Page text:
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Biden chooses his climate team here are the nominees

Hungary announces preemptive ban on fur farms

December 2, 2020 by  
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Hungary’s ministerial commissioner of animal protection, Péter Óvári, announced this week that farming mink, foxes, ferrets and coypu will not be allowed in the country. These animals are not currently farmed there. But now that millions of mink have been slaughtered in other European countries due to COVID-19 concerns, Hungarian officials worried that fur farmers might try to move their operations to Hungary . “This is a precautionary measure that shuts the door to that happening, and that is a good outcome for human health and animal welfare ,” said Joanna Swabe, senior director of public affairs for Humane Society International (HSI) Europe, as reported by VegNews . Related: Denmark’s top fur cooperative is closing The COVID-19 virus has spread between animals on mink farms in some European countries, including Denmark, the Netherlands, France, Spain, Greece and Italy. Infected minks have been identified in at least 15 U.S. farms in Wisconsin, Michigan and Utah. Denmark and the Netherlands have slaughtered millions of mink to stop the spread of zoonotic disease . Health experts worry that the virus could mutate in the animals, which could spell disaster for vaccine development. The strange thing about Hungary’s decision is that while local farmers don’t raise mink, foxes, ferrets or coypu (aka nutria), they do raise chinchillas for fur and plan to continue doing so. “For as long as the animal exploitation of fur farming is tolerated, the potential for reservoirs of animal to human pathogens will persist,” Swabe said, “and so HSI hopes that the Hungarian government will also consider strengthening its ban by shutting down the country’s chinchilla fur farms too, and make fur farming history in Hungary.” Chinchillas are native to South America, but their extremely soft, luxurious fur has made them susceptible to international fur farmers who want to turn the sensitive, nocturnal creatures into coats and cash. A company called Wanger is responsible for much of the fur farming across southeast Europe, including in Hungary, Serbia and Bosnia. Activists have used the hashtag #stopwanger when protesting this company. Via VegNews , Respect for Animals Image via Jo-Anne McArthur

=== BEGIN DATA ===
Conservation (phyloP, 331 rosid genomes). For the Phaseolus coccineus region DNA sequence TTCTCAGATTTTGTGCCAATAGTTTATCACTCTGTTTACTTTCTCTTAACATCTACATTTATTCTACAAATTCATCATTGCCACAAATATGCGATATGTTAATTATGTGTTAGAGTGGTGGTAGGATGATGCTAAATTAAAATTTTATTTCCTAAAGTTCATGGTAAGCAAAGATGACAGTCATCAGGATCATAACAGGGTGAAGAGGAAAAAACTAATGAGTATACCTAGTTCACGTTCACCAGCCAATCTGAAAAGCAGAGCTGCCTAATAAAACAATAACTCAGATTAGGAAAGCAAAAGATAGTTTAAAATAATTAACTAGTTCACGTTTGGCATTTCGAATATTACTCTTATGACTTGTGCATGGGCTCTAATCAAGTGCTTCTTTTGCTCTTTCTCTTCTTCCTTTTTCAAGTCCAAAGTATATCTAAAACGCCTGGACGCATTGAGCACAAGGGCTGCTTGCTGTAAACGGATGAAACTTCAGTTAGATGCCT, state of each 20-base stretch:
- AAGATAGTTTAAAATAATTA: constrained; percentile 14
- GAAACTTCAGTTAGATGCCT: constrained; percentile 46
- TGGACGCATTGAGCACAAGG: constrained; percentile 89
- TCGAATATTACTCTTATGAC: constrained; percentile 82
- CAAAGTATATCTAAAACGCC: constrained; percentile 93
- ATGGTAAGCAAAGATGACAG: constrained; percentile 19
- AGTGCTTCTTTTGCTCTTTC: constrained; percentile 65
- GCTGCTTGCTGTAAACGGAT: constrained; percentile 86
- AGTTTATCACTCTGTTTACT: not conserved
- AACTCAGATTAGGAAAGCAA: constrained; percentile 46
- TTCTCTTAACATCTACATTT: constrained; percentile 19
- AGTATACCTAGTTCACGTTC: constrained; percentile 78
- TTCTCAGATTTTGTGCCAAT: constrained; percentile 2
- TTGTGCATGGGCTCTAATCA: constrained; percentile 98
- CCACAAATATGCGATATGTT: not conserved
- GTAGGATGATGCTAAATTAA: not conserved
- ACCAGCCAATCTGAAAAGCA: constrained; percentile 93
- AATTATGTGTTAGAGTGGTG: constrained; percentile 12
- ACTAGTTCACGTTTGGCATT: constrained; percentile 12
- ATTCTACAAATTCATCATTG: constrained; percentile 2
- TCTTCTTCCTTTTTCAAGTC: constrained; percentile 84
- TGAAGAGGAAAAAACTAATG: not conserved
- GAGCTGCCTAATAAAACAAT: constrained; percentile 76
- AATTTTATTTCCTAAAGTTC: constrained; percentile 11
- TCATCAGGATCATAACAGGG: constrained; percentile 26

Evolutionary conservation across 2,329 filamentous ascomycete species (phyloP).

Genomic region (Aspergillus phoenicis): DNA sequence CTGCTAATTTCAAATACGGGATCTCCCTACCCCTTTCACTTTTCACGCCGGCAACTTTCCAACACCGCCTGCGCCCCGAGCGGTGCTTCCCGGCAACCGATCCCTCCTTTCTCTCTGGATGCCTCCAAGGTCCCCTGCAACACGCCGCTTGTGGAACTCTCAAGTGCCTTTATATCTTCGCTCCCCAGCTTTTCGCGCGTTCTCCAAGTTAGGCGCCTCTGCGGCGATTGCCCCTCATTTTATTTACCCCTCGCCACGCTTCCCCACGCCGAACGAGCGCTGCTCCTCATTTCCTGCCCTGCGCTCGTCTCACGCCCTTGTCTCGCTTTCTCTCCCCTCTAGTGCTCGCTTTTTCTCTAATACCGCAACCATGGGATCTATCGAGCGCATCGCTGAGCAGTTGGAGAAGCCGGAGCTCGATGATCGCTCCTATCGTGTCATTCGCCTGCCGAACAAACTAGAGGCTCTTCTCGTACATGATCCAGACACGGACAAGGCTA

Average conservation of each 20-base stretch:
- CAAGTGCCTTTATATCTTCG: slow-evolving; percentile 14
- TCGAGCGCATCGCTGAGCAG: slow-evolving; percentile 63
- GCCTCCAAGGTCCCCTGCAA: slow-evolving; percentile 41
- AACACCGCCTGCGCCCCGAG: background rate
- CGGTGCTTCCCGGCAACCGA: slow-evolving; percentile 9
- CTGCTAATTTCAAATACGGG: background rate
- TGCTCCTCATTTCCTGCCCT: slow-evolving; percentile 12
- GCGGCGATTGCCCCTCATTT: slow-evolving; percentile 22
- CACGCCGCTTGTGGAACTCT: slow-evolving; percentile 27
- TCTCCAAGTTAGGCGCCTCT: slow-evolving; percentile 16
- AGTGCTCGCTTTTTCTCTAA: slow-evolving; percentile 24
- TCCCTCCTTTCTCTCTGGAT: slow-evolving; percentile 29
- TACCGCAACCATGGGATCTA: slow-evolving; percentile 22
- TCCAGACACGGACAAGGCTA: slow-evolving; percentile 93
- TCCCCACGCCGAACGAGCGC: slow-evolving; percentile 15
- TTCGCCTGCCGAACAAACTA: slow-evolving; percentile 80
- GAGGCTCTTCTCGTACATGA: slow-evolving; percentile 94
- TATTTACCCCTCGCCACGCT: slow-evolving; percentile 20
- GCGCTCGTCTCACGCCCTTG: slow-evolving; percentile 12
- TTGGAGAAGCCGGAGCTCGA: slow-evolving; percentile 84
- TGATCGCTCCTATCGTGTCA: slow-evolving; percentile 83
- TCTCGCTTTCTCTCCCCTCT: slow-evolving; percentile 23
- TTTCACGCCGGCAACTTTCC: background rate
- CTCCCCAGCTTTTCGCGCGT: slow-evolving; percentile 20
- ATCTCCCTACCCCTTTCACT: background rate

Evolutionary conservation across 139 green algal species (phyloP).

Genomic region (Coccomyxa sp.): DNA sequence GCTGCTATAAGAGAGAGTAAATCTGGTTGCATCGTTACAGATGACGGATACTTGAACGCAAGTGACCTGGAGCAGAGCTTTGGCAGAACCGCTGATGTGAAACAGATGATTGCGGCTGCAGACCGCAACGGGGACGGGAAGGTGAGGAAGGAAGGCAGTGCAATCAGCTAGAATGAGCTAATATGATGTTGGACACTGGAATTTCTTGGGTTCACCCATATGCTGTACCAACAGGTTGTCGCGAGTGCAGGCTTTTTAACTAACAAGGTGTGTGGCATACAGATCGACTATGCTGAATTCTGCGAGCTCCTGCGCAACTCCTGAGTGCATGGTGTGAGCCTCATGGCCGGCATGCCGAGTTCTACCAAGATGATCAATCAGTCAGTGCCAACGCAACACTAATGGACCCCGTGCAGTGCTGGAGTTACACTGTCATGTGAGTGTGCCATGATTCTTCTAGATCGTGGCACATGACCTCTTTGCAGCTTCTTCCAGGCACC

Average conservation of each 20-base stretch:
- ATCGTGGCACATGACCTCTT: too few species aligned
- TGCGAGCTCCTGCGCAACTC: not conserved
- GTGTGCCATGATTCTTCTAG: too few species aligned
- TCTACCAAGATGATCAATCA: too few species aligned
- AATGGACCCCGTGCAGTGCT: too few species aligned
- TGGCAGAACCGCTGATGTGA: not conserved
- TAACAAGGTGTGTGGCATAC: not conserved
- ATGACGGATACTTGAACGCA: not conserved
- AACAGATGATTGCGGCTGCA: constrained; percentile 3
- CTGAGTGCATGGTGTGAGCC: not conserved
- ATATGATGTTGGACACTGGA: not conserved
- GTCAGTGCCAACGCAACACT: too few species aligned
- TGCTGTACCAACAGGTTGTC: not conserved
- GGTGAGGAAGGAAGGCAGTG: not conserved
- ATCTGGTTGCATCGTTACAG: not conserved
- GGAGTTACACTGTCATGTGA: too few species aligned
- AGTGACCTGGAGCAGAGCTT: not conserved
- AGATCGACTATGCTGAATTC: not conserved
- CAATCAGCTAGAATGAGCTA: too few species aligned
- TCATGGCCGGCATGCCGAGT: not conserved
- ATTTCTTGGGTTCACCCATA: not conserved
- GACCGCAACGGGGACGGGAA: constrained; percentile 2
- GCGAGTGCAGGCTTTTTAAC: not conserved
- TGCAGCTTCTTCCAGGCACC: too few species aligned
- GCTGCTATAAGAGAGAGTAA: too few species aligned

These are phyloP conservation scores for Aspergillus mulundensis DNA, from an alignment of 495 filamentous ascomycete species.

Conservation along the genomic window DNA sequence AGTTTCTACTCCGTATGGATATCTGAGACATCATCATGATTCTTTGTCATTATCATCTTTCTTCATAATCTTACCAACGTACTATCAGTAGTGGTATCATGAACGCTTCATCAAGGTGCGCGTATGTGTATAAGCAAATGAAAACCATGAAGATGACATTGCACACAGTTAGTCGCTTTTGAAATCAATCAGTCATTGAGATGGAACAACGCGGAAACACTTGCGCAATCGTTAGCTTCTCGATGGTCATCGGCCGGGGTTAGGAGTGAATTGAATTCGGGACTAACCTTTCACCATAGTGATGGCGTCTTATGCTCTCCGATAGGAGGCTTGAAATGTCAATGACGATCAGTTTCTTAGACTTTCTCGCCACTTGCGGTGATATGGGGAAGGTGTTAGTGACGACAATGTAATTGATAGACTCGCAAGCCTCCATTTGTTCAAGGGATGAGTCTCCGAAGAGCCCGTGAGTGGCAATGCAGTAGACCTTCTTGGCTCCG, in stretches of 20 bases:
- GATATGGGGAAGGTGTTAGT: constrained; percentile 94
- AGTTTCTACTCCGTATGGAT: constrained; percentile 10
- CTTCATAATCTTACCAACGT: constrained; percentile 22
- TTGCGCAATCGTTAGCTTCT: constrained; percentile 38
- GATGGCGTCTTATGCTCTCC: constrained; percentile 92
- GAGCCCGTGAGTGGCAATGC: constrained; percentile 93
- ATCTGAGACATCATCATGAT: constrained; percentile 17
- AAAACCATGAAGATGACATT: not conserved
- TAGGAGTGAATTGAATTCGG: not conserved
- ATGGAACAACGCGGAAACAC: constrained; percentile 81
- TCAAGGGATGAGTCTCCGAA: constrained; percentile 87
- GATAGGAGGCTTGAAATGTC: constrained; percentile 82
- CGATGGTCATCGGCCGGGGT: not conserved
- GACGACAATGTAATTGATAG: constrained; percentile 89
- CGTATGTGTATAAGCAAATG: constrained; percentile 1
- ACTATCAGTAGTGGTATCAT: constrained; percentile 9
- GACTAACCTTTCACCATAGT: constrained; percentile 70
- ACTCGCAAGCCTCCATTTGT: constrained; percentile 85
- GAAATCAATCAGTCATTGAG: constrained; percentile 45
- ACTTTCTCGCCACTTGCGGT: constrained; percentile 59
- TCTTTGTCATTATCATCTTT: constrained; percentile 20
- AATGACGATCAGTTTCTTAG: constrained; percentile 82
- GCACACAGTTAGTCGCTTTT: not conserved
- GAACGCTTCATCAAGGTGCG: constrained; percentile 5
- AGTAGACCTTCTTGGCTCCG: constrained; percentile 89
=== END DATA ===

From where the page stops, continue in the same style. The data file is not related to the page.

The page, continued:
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Hungary announces preemptive ban on fur farms

Former Walmart exec brings ride-share technology to fresh produce transport

October 27, 2020 by